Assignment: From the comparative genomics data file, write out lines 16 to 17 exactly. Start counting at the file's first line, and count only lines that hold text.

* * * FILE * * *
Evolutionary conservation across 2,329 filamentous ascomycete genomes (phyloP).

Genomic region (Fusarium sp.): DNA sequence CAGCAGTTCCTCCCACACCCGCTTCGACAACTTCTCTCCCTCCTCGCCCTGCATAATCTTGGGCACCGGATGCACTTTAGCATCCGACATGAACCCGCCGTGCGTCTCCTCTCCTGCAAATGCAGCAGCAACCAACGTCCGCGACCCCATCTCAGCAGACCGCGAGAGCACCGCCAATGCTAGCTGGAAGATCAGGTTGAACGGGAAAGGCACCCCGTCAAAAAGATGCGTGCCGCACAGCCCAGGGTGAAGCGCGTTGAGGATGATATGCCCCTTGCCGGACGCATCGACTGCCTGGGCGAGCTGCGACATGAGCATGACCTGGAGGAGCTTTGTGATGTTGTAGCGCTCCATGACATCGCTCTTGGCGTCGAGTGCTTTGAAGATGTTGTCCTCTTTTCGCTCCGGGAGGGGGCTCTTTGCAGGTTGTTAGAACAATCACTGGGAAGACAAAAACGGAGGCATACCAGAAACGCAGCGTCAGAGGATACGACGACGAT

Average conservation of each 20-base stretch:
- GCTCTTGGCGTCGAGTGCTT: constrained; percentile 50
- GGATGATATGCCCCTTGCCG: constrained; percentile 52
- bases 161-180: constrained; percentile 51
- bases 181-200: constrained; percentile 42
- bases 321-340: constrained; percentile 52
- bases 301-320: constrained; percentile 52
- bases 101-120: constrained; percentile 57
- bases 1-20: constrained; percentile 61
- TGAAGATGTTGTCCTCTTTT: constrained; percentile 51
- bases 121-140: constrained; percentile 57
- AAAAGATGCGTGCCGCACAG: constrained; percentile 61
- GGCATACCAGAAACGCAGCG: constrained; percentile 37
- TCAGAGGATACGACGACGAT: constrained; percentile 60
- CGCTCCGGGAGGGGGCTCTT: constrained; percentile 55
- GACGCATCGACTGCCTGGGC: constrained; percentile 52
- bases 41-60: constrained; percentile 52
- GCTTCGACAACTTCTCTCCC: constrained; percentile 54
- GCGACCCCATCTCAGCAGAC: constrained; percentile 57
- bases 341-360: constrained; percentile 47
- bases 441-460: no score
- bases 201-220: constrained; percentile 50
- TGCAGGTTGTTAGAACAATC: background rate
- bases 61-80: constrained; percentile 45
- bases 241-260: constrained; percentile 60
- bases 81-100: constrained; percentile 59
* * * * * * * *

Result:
- TCAGAGGATACGACGACGAT: constrained; percentile 60
- CGCTCCGGGAGGGGGCTCTT: constrained; percentile 55